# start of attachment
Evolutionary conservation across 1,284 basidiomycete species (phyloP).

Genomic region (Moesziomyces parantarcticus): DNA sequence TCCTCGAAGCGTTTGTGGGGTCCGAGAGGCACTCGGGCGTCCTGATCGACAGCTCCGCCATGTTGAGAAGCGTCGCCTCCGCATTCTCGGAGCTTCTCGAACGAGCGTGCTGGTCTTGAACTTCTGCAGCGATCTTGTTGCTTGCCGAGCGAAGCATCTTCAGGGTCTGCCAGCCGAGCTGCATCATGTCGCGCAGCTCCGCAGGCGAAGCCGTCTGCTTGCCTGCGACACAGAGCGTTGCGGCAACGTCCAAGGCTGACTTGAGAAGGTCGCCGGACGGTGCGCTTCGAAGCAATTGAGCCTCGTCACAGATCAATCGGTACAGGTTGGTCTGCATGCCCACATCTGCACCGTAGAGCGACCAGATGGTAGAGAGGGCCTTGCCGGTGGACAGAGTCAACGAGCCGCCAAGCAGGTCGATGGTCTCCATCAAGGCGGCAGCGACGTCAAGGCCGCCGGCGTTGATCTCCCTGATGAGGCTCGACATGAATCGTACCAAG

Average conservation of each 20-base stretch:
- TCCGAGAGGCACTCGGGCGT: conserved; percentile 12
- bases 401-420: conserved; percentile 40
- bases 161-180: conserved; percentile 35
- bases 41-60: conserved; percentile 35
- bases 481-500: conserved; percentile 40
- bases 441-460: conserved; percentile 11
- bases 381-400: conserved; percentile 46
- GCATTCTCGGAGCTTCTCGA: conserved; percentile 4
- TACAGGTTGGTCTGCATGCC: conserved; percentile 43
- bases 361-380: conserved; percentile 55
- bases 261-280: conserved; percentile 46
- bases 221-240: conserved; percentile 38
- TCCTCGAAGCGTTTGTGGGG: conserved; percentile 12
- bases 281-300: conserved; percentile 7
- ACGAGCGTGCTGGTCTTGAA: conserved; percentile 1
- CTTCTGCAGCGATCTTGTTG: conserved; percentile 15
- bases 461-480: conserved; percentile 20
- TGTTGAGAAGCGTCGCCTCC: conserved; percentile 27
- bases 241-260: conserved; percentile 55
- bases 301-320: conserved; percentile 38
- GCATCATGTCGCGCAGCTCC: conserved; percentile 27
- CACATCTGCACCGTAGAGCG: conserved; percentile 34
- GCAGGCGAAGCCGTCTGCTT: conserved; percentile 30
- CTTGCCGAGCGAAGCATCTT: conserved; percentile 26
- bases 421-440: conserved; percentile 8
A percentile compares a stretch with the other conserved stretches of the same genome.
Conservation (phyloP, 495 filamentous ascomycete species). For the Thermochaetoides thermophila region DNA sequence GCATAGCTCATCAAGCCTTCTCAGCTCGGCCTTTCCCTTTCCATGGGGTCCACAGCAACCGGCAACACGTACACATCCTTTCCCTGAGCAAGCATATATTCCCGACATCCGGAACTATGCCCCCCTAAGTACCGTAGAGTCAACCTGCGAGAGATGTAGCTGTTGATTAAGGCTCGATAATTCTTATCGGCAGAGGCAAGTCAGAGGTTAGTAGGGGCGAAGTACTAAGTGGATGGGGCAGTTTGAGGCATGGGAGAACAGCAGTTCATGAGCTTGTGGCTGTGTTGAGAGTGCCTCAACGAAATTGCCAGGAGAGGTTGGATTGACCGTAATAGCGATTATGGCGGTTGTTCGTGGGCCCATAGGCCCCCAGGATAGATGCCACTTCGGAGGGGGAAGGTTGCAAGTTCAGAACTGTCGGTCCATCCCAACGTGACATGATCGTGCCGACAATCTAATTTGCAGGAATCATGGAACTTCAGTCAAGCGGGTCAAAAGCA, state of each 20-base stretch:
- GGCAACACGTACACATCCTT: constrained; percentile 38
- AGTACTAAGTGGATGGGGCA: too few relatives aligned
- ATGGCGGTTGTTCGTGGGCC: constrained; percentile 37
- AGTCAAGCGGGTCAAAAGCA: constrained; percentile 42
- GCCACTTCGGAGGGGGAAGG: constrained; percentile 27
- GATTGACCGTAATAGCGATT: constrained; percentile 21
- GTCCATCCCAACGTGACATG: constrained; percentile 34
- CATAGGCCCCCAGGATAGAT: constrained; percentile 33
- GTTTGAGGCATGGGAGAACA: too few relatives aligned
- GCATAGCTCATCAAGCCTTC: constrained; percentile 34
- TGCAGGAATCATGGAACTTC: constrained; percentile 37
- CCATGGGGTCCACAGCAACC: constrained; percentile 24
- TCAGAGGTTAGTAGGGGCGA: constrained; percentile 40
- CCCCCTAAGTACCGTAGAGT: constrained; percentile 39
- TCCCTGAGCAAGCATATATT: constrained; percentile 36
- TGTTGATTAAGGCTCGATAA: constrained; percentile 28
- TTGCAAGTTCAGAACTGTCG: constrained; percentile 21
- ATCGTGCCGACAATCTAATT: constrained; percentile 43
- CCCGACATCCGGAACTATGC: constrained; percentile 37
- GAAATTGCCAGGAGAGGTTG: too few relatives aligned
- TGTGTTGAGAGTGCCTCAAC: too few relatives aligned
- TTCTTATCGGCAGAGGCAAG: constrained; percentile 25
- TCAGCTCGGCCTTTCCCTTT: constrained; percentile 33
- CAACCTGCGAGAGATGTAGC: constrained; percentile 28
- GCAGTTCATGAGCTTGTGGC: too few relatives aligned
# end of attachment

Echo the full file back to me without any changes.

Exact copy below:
Evolutionary conservation across 1,284 basidiomycete species (phyloP).

Genomic region (Moesziomyces parantarcticus): DNA sequence TCCTCGAAGCGTTTGTGGGGTCCGAGAGGCACTCGGGCGTCCTGATCGACAGCTCCGCCATGTTGAGAAGCGTCGCCTCCGCATTCTCGGAGCTTCTCGAACGAGCGTGCTGGTCTTGAACTTCTGCAGCGATCTTGTTGCTTGCCGAGCGAAGCATCTTCAGGGTCTGCCAGCCGAGCTGCATCATGTCGCGCAGCTCCGCAGGCGAAGCCGTCTGCTTGCCTGCGACACAGAGCGTTGCGGCAACGTCCAAGGCTGACTTGAGAAGGTCGCCGGACGGTGCGCTTCGAAGCAATTGAGCCTCGTCACAGATCAATCGGTACAGGTTGGTCTGCATGCCCACATCTGCACCGTAGAGCGACCAGATGGTAGAGAGGGCCTTGCCGGTGGACAGAGTCAACGAGCCGCCAAGCAGGTCGATGGTCTCCATCAAGGCGGCAGCGACGTCAAGGCCGCCGGCGTTGATCTCCCTGATGAGGCTCGACATGAATCGTACCAAG

Average conservation of each 20-base stretch:
- TCCGAGAGGCACTCGGGCGT: conserved; percentile 12
- bases 401-420: conserved; percentile 40
- bases 161-180: conserved; percentile 35
- bases 41-60: conserved; percentile 35
- bases 481-500: conserved; percentile 40
- bases 441-460: conserved; percentile 11
- bases 381-400: conserved; percentile 46
- GCATTCTCGGAGCTTCTCGA: conserved; percentile 4
- TACAGGTTGGTCTGCATGCC: conserved; percentile 43
- bases 361-380: conserved; percentile 55
- bases 261-280: conserved; percentile 46
- bases 221-240: conserved; percentile 38
- TCCTCGAAGCGTTTGTGGGG: conserved; percentile 12
- bases 281-300: conserved; percentile 7
- ACGAGCGTGCTGGTCTTGAA: conserved; percentile 1
- CTTCTGCAGCGATCTTGTTG: conserved; percentile 15
- bases 461-480: conserved; percentile 20
- TGTTGAGAAGCGTCGCCTCC: conserved; percentile 27
- bases 241-260: conserved; percentile 55
- bases 301-320: conserved; percentile 38
- GCATCATGTCGCGCAGCTCC: conserved; percentile 27
- CACATCTGCACCGTAGAGCG: conserved; percentile 34
- GCAGGCGAAGCCGTCTGCTT: conserved; percentile 30
- CTTGCCGAGCGAAGCATCTT: conserved; percentile 26
- bases 421-440: conserved; percentile 8
A percentile compares a stretch with the other conserved stretches of the same genome.
Conservation (phyloP, 495 filamentous ascomycete species). For the Thermochaetoides thermophila region DNA sequence GCATAGCTCATCAAGCCTTCTCAGCTCGGCCTTTCCCTTTCCATGGGGTCCACAGCAACCGGCAACACGTACACATCCTTTCCCTGAGCAAGCATATATTCCCGACATCCGGAACTATGCCCCCCTAAGTACCGTAGAGTCAACCTGCGAGAGATGTAGCTGTTGATTAAGGCTCGATAATTCTTATCGGCAGAGGCAAGTCAGAGGTTAGTAGGGGCGAAGTACTAAGTGGATGGGGCAGTTTGAGGCATGGGAGAACAGCAGTTCATGAGCTTGTGGCTGTGTTGAGAGTGCCTCAACGAAATTGCCAGGAGAGGTTGGATTGACCGTAATAGCGATTATGGCGGTTGTTCGTGGGCCCATAGGCCCCCAGGATAGATGCCACTTCGGAGGGGGAAGGTTGCAAGTTCAGAACTGTCGGTCCATCCCAACGTGACATGATCGTGCCGACAATCTAATTTGCAGGAATCATGGAACTTCAGTCAAGCGGGTCAAAAGCA, state of each 20-base stretch:
- GGCAACACGTACACATCCTT: constrained; percentile 38
- AGTACTAAGTGGATGGGGCA: too few relatives aligned
- ATGGCGGTTGTTCGTGGGCC: constrained; percentile 37
- AGTCAAGCGGGTCAAAAGCA: constrained; percentile 42
- GCCACTTCGGAGGGGGAAGG: constrained; percentile 27
- GATTGACCGTAATAGCGATT: constrained; percentile 21
- GTCCATCCCAACGTGACATG: constrained; percentile 34
- CATAGGCCCCCAGGATAGAT: constrained; percentile 33
- GTTTGAGGCATGGGAGAACA: too few relatives aligned
- GCATAGCTCATCAAGCCTTC: constrained; percentile 34
- TGCAGGAATCATGGAACTTC: constrained; percentile 37
- CCATGGGGTCCACAGCAACC: constrained; percentile 24
- TCAGAGGTTAGTAGGGGCGA: constrained; percentile 40
- CCCCCTAAGTACCGTAGAGT: constrained; percentile 39
- TCCCTGAGCAAGCATATATT: constrained; percentile 36
- TGTTGATTAAGGCTCGATAA: constrained; percentile 28
- TTGCAAGTTCAGAACTGTCG: constrained; percentile 21
- ATCGTGCCGACAATCTAATT: constrained; percentile 43
- CCCGACATCCGGAACTATGC: constrained; percentile 37
- GAAATTGCCAGGAGAGGTTG: too few relatives aligned
- TGTGTTGAGAGTGCCTCAAC: too few relatives aligned
- TTCTTATCGGCAGAGGCAAG: constrained; percentile 25
- TCAGCTCGGCCTTTCCCTTT: constrained; percentile 33
- CAACCTGCGAGAGATGTAGC: constrained; percentile 28
- GCAGTTCATGAGCTTGTGGC: too few relatives aligned